Date published: 
16 August 2018
Media type: 
Transcript
Audience: 
General public

LEON BYNER:

Let's welcome Greg Hunt, the federal Health Minister. Greg, thanks for coming on today.

GREG HUNT:

Good morning, Leon.

LEON BYNER:

So you’ve got an interesting thing where the data looks very good, but there are people who are going to ring in and say, well hang on a minute it doesn't gel with my experience. Why would that be?

GREG HUNT:

Sure. So what has been released today is the new bulk billing figures for Australia, and what that shows in South Australia is that record bulk billing, which means that people are going to the doctor without having to pay anything at all. The figures for South Australia, 84.9 per cent, the highest they've ever been, up from 81.3 per cent in 2012. Or to put it in real terms, an extra 220,000-plus people saw their GP without having to pay anything in the last year, and an extra $1.5 million services a year now, compared to 2012, without any cost.

At the same time, there are some figures which have been put out today by the Institute of Health and Welfare and what that really shows is that doctors are working with patients, so as lower income patients are not being charged significantly where there is an out-of-pocket.

So for the remaining 15 per cent of services, there are out-of-pockets. For the 85 per cent of services for GPs, there's nothing, there’s a zero cost. And interestingly though, it shows that in higher income areas that doctors are more likely to charge an out-of-pocket. In lower income areas, they’re less likely to charge an out-of-pocket and I think that that's a very, very important message that comes through from all of this.

So outback north and east South Australia has one of the lowest rates of out-of-pockets in the country, whereas in south Canberra, about 78 per cent of patients might pay something at some time during some visit at some stage during the course of a year.

LEON BYNER:

So again, if you're somebody listening to this who says, hang on Minister, it's not seemed to be happening and I'm not a high income earner, what would you suggest they do?

GREG HUNT:

Well, I think the critical thing is we know that for SA we've now got the highest rate of bulk billing ever. So 85 per cent of services, 85 per cent of the time that people go to the doctor, they will have for their GP a completely free service. That means that everybody has to make their own choice as to the doctor they see.

It's available to them, but these figures give a really strong indication. It also shows that the highest bulk billing rates in South Australia, they're cut by federal electorate , Wakefield, Port Adelaide and Makin are all around 90 per cent or above 90 per cent. And so those areas have particularly high levels where people will go to the doctor and the doctor will not charge a fee at all.

LEON BYNER:

Now there is an issue in SA where there's a massive bed shortage and there are people who have gone inter-state to get operations because they can't find private beds. A lot of this is because the government system is using the rental system to take beds into private institutions which then of course means that somebody's presenting not so much with an emergency but with a problem that needs to be fixed, might have somewhat of a wait or have to go somewhere else.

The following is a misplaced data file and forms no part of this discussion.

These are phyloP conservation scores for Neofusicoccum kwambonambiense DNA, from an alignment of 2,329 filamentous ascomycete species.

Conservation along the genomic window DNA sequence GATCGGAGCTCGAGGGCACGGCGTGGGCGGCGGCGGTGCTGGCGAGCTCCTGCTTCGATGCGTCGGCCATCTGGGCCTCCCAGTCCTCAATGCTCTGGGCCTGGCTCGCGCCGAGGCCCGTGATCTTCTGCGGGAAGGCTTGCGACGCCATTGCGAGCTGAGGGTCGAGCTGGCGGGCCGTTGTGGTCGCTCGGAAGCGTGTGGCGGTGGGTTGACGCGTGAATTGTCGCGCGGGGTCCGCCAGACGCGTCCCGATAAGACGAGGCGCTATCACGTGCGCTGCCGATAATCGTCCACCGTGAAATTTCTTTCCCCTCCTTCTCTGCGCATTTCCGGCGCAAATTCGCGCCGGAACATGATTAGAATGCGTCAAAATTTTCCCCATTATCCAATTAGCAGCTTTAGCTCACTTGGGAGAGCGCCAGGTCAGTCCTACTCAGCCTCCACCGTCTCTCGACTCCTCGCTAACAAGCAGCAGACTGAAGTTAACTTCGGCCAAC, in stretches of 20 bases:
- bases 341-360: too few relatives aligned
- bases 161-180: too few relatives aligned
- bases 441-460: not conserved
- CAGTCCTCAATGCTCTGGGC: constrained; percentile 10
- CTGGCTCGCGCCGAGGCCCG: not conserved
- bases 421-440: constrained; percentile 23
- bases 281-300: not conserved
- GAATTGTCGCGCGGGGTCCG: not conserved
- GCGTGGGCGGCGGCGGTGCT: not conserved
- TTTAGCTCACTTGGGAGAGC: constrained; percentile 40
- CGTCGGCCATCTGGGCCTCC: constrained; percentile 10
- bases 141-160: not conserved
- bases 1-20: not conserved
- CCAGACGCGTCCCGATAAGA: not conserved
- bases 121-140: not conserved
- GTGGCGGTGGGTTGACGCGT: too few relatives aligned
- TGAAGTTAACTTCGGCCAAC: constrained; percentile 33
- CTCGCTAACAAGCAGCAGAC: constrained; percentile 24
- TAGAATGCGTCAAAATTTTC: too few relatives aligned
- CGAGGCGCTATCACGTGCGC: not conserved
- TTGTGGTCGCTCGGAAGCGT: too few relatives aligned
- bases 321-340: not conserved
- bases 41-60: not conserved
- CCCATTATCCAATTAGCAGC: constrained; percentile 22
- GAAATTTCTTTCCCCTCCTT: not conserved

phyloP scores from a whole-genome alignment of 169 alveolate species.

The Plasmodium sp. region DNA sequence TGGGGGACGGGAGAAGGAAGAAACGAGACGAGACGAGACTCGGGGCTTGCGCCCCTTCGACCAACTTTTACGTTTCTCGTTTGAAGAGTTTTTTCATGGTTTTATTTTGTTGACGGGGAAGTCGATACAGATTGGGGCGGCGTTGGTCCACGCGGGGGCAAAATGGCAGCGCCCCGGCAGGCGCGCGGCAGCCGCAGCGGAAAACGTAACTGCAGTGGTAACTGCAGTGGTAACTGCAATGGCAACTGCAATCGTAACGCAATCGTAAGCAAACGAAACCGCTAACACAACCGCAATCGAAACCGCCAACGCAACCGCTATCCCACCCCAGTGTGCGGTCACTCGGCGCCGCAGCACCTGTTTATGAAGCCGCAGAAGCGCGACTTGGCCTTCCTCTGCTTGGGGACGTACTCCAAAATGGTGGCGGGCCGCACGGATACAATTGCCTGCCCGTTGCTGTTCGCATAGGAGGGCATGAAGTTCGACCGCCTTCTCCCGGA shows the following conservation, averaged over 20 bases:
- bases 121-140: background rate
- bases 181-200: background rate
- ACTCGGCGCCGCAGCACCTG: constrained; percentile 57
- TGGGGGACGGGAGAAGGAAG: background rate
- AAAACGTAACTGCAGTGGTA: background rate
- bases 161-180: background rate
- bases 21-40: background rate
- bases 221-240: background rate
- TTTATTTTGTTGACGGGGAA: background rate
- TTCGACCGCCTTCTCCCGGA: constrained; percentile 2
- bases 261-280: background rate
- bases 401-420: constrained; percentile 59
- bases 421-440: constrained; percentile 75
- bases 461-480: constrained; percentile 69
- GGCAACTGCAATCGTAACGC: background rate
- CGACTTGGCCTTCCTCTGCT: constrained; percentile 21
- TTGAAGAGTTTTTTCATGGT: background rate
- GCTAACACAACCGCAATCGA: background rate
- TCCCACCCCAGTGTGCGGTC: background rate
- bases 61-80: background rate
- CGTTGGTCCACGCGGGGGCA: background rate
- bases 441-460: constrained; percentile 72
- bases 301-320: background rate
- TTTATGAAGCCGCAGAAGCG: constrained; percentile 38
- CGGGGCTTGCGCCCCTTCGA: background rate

GREG HUNT:

Look one of the things that's absolutely happened under some of the governments around Australia, and I know that Stephen Wade and Stephen Marshall are actually directly trying to address this because they've inherited it only very recently, is that patients were being harvested out of private hospitals to public hospitals. These are private patients, people with private health insurance.

They were then effectively given priority over lower income patients who may not have private health insurance and the waiting times for those patients were being blown out. And therefore the state was scrambling in a very weird way under the previous government to work out how to reduce the waiting list problem that they had caused.

So by harvesting patients and taking them out of private hospitals and trying to harvest their private health insurance, they were blowing out their waiting lists and then creating this weird merry-go-round where they were trying to take the public patients and put them somewhere into a private hospital.

It doesn't make much sense. I've had this discussion with Stephen Wade, the new Health Minister in SA. He's taken a very sensible approach. He's looking at it and saying, well how do we streamline it so as those patients who have the greatest need - exactly the ones you've identified - are given the greatest priority?

LEON BYNER:

When will that happen? When are we going to see a change, do you know?

GREG HUNT:

I'll leave that to Stephen who is taking a very careful approach to it but he recognised that the previous government created a merry-go-round which is really unhelpful for patients and inefficient.

And I think a lot of it was also caused by the chaos at the Royal Adelaide Hospital which was meant to resolve things but of course it was bungled. It’s now got its accreditation, which is a tribute to, I think, all of the doctors and nurses that have worked there. But I know that this was the number one priority for both the Premier and the new Health Minister when they came in.

LEON BYNER:

Alright, Greg Hunt federal Health Minister. Thank you.

Ministers: